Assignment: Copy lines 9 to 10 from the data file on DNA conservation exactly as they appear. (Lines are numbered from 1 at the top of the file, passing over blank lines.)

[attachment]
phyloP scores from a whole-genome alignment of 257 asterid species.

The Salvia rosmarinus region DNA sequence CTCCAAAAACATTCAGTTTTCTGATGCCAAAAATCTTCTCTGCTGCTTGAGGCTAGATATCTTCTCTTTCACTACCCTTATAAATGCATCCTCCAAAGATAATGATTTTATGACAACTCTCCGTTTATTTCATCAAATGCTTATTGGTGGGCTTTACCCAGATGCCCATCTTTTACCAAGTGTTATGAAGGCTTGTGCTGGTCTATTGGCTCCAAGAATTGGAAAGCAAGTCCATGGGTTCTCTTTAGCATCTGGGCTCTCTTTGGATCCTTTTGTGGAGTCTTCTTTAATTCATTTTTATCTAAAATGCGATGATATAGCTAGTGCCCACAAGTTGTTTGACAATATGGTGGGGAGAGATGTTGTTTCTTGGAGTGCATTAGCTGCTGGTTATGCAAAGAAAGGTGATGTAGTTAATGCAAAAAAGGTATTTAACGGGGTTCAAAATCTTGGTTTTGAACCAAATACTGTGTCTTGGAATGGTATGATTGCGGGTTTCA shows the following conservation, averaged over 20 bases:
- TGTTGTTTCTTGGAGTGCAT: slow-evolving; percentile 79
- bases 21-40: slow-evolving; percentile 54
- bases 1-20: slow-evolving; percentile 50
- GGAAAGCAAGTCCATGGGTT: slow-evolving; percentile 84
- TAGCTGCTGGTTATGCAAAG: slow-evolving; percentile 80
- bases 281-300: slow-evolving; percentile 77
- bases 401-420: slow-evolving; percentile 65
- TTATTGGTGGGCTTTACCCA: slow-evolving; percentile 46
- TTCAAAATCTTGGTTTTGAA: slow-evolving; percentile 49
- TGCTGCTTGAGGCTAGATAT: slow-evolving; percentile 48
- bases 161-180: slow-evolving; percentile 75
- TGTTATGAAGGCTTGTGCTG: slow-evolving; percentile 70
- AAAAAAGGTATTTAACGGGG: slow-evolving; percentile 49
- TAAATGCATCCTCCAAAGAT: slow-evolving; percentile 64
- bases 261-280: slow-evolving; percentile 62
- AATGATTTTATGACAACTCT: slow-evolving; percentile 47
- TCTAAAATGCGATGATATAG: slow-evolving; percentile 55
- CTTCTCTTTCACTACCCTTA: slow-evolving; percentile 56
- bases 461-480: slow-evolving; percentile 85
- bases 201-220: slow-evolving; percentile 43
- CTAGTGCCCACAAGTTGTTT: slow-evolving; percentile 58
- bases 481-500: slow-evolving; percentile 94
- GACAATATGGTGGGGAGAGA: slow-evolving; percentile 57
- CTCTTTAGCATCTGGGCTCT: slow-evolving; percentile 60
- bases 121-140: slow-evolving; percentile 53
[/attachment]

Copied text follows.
- bases 401-420: slow-evolving; percentile 65
- TTATTGGTGGGCTTTACCCA: slow-evolving; percentile 46